My final blog post about the Anna Kennedy Autism Expo.
Welcome to the fifth and final installment in my Autism Events series, concluding my account of the Anna Kennedy Autism Expo a week ago yesterday (still to come are some related posts on my London transport themed website and a page on this site bringing everything together).
THREE MORE TALKS
I will handle these talks in exact chronological order, starting with…
THE AUTISTIC DAD
This one was slightly problematic for me, although I welcome another autistic person being given the opportunity to speak. The biggest problem I had lay in his comments about vaccines, which I found particularly hard to stomach given that since he is autistic there is an obvious genetic component to his son’s autism. This talk did not inspire as much as I had hoped, and a week on I do not feel any happier about it.
SPORT FOR CONFIDENCE
This was a wonderful talk by Lyndsey Barrett, a former netball international (she had a very serious illness which nearly killed her, but is now back playing netball to a good level although she has not yet been recalled by England) and founder of the eponymous Sport for Confidence.
Leaving the event I headed back to Uxbridge station, and got a Metropolitan line train into London, arriving at King’s Cross in good time to catch the 18:44, arriving into King’s Lynn at 20:22. Here are a few pics from the return journey, although the battery in my camera was running on fumes by that stage of the day.
Takes my story of the Anna Kennedy Autism Expo up to the end of the first of the talks that I attended.
Welcome to the fourth post in my Autism Events series. This is Part 2 of my coverage of the Anna Kennedy Autism Expo which took place at the Eastern Gateway Building, Brunel University. For those joining the series at this point the previous post are:
This post will cover the remainder of the stalls at the event and the first of the talks that I attended.
AROUND THE HALL
This is a story that will be told largely via photographs…
PAUL ISAACS TALK
Paul is autistic himself, and his talk was both informative and inspiring. Notice that as with the Autism Anglia event in Norwich this event gave autistic voices lots of opportunity to be heard. Here are some pictures from this talk.
Most of this post covers events from a week ago yesterday, but before I get into the main body of it there is on little thing I need to attend to first:
AN AMENDMENT AND AN APOLOGY
For those of you who saw the original version of Autism Events II, you will notice should you revisit it that I have removed many of Amanda Hind’s slides from it. This was at her specific request, on the course of a very friendly twitter exchange. I have never previously been asked to remove photographs of slides from a post, but I fully acknowledge Amanda’s right to make the request, and I acted on it very promptly. This is by way of both explaining why I edited that post after it had been up for a while and apologizing in this blog for publishing more of Amanda’s slides than she was happy to see published.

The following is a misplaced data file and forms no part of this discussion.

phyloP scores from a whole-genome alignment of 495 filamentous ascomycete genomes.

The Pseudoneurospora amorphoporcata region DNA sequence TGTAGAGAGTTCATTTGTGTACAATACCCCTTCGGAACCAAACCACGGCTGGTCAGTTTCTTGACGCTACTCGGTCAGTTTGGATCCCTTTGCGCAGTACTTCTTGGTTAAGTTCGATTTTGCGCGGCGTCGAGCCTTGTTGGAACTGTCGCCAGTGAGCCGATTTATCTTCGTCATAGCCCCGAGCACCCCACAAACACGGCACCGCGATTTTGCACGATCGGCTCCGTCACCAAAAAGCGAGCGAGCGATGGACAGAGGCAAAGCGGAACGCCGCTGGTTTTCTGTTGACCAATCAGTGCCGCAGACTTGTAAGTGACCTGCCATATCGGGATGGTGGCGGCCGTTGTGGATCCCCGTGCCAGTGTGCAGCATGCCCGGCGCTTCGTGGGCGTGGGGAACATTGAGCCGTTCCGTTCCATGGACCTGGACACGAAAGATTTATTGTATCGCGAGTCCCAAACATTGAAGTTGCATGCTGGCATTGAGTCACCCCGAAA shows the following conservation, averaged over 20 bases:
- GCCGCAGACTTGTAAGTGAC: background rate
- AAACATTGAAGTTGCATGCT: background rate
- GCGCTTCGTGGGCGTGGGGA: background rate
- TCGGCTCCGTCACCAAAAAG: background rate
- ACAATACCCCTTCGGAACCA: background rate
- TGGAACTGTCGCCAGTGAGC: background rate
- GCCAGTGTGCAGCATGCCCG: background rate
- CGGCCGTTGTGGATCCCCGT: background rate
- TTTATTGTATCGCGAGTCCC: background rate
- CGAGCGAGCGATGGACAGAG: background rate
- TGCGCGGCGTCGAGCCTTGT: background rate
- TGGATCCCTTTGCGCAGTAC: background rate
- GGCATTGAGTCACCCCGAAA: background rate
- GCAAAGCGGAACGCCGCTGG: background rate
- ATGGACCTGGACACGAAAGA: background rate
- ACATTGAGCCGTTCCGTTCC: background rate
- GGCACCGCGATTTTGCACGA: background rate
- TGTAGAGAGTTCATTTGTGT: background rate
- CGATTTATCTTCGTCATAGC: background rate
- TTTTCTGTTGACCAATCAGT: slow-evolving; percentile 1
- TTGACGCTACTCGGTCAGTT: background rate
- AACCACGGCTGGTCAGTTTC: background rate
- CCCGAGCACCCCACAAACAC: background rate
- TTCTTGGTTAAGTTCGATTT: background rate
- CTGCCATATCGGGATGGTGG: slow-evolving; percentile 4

THE ANNA KENNEDY AUTISM EXPO – GETTING THERE
The event was taking place at Brunel University’s Eastern Gateway building in Uxbridge. This meant getting a train and changing at King’s Cross. The Metropolitan line route from King’s Cross to Uxbridge is more direct than that of the Piccadilly line, and the Metropolitan line platforms take less long to get to from the railway line, so I opted for that route. I also decided that even though it would almost certainly mean not being there for the very start of the event that I would get the 6:54 rather than the 5:54 from King’s Lynn. I will be covering the Metropolitan line element of the journey in detail on my London transportthemed website, but here are some photos from the journey…
The walk from Uxbridge Station to the venue was supposed to take about 25 minutes, but I went the wrong way at first, so it took me a bit longer than that. I arrived at the venue a bit late, but soon got stuck into visiting all the stalls, to see what people were doing and to tell people about myself and NAS West Norfolk. I will now share a few thoughts and photos from a couple of those stalls.
I spoke to two of the people from this company, which creates games aimed specifically at helping SEND children, including autistic children. I got to sample a couple of the games as well – they look very good to me. Please note that the title of this section is formatted as a link to their homepage.